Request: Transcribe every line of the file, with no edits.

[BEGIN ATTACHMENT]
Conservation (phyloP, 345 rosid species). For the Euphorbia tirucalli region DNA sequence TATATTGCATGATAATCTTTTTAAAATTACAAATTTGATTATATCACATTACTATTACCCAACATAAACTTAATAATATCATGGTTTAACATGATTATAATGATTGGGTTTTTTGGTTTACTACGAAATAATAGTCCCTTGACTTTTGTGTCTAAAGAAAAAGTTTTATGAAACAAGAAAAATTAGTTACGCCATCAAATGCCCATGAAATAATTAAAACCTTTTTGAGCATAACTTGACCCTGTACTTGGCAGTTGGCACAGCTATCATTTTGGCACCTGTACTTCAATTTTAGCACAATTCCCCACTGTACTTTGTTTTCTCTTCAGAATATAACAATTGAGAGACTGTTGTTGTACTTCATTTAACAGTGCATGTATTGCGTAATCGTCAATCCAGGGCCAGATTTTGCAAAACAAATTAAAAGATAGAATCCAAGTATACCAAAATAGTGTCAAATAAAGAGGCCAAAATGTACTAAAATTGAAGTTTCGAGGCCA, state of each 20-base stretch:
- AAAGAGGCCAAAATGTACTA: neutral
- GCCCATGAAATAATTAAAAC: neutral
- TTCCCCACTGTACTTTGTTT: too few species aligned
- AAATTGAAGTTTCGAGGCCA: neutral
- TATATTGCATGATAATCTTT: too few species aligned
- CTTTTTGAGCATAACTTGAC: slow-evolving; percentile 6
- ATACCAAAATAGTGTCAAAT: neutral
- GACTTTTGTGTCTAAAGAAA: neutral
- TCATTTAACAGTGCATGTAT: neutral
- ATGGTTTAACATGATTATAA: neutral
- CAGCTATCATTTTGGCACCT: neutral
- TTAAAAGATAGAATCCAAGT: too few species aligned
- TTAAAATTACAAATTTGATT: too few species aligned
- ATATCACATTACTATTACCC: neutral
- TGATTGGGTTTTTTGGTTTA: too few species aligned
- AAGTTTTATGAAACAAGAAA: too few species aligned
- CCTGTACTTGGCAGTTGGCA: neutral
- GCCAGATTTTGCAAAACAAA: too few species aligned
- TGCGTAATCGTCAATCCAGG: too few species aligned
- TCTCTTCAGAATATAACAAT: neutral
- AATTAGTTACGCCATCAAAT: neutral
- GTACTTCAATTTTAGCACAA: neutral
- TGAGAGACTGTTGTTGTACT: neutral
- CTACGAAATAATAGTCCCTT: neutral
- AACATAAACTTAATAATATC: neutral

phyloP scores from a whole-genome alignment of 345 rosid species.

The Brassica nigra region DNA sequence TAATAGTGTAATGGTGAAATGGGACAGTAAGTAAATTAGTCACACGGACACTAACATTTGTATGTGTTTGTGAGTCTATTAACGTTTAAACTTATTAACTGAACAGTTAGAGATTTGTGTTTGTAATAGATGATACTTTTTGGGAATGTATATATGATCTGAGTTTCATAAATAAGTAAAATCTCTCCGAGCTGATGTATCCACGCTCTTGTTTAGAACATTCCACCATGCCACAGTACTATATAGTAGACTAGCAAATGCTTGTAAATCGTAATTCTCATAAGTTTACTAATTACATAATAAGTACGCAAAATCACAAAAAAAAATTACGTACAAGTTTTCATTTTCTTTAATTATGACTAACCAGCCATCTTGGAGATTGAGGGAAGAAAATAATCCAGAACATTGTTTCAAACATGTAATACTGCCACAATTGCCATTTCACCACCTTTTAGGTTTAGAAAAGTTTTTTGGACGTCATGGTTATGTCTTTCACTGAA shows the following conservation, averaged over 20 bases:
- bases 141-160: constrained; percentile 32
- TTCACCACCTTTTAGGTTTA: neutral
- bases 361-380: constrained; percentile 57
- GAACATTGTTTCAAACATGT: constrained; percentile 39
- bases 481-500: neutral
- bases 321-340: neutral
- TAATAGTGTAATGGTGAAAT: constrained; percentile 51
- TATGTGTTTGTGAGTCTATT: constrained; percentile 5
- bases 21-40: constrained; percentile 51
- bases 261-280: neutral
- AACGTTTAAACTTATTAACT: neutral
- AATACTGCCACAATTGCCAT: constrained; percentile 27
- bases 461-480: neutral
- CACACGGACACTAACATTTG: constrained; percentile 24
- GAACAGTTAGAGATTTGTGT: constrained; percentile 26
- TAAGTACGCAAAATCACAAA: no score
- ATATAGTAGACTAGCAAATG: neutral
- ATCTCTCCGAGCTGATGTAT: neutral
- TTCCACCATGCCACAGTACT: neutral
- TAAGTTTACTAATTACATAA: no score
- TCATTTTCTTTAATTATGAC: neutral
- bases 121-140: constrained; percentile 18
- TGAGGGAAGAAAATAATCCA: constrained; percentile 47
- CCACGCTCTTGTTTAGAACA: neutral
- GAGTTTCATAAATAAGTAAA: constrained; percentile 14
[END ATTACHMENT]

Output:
Conservation (phyloP, 345 rosid species). For the Euphorbia tirucalli region DNA sequence TATATTGCATGATAATCTTTTTAAAATTACAAATTTGATTATATCACATTACTATTACCCAACATAAACTTAATAATATCATGGTTTAACATGATTATAATGATTGGGTTTTTTGGTTTACTACGAAATAATAGTCCCTTGACTTTTGTGTCTAAAGAAAAAGTTTTATGAAACAAGAAAAATTAGTTACGCCATCAAATGCCCATGAAATAATTAAAACCTTTTTGAGCATAACTTGACCCTGTACTTGGCAGTTGGCACAGCTATCATTTTGGCACCTGTACTTCAATTTTAGCACAATTCCCCACTGTACTTTGTTTTCTCTTCAGAATATAACAATTGAGAGACTGTTGTTGTACTTCATTTAACAGTGCATGTATTGCGTAATCGTCAATCCAGGGCCAGATTTTGCAAAACAAATTAAAAGATAGAATCCAAGTATACCAAAATAGTGTCAAATAAAGAGGCCAAAATGTACTAAAATTGAAGTTTCGAGGCCA, state of each 20-base stretch:
- AAAGAGGCCAAAATGTACTA: neutral
- GCCCATGAAATAATTAAAAC: neutral
- TTCCCCACTGTACTTTGTTT: too few species aligned
- AAATTGAAGTTTCGAGGCCA: neutral
- TATATTGCATGATAATCTTT: too few species aligned
- CTTTTTGAGCATAACTTGAC: slow-evolving; percentile 6
- ATACCAAAATAGTGTCAAAT: neutral
- GACTTTTGTGTCTAAAGAAA: neutral
- TCATTTAACAGTGCATGTAT: neutral
- ATGGTTTAACATGATTATAA: neutral
- CAGCTATCATTTTGGCACCT: neutral
- TTAAAAGATAGAATCCAAGT: too few species aligned
- TTAAAATTACAAATTTGATT: too few species aligned
- ATATCACATTACTATTACCC: neutral
- TGATTGGGTTTTTTGGTTTA: too few species aligned
- AAGTTTTATGAAACAAGAAA: too few species aligned
- CCTGTACTTGGCAGTTGGCA: neutral
- GCCAGATTTTGCAAAACAAA: too few species aligned
- TGCGTAATCGTCAATCCAGG: too few species aligned
- TCTCTTCAGAATATAACAAT: neutral
- AATTAGTTACGCCATCAAAT: neutral
- GTACTTCAATTTTAGCACAA: neutral
- TGAGAGACTGTTGTTGTACT: neutral
- CTACGAAATAATAGTCCCTT: neutral
- AACATAAACTTAATAATATC: neutral

phyloP scores from a whole-genome alignment of 345 rosid species.

The Brassica nigra region DNA sequence TAATAGTGTAATGGTGAAATGGGACAGTAAGTAAATTAGTCACACGGACACTAACATTTGTATGTGTTTGTGAGTCTATTAACGTTTAAACTTATTAACTGAACAGTTAGAGATTTGTGTTTGTAATAGATGATACTTTTTGGGAATGTATATATGATCTGAGTTTCATAAATAAGTAAAATCTCTCCGAGCTGATGTATCCACGCTCTTGTTTAGAACATTCCACCATGCCACAGTACTATATAGTAGACTAGCAAATGCTTGTAAATCGTAATTCTCATAAGTTTACTAATTACATAATAAGTACGCAAAATCACAAAAAAAAATTACGTACAAGTTTTCATTTTCTTTAATTATGACTAACCAGCCATCTTGGAGATTGAGGGAAGAAAATAATCCAGAACATTGTTTCAAACATGTAATACTGCCACAATTGCCATTTCACCACCTTTTAGGTTTAGAAAAGTTTTTTGGACGTCATGGTTATGTCTTTCACTGAA shows the following conservation, averaged over 20 bases:
- bases 141-160: constrained; percentile 32
- TTCACCACCTTTTAGGTTTA: neutral
- bases 361-380: constrained; percentile 57
- GAACATTGTTTCAAACATGT: constrained; percentile 39
- bases 481-500: neutral
- bases 321-340: neutral
- TAATAGTGTAATGGTGAAAT: constrained; percentile 51
- TATGTGTTTGTGAGTCTATT: constrained; percentile 5
- bases 21-40: constrained; percentile 51
- bases 261-280: neutral
- AACGTTTAAACTTATTAACT: neutral
- AATACTGCCACAATTGCCAT: constrained; percentile 27
- bases 461-480: neutral
- CACACGGACACTAACATTTG: constrained; percentile 24
- GAACAGTTAGAGATTTGTGT: constrained; percentile 26
- TAAGTACGCAAAATCACAAA: no score
- ATATAGTAGACTAGCAAATG: neutral
- ATCTCTCCGAGCTGATGTAT: neutral
- TTCCACCATGCCACAGTACT: neutral
- TAAGTTTACTAATTACATAA: no score
- TCATTTTCTTTAATTATGAC: neutral
- bases 121-140: constrained; percentile 18
- TGAGGGAAGAAAATAATCCA: constrained; percentile 47
- CCACGCTCTTGTTTAGAACA: neutral
- GAGTTTCATAAATAAGTAAA: constrained; percentile 14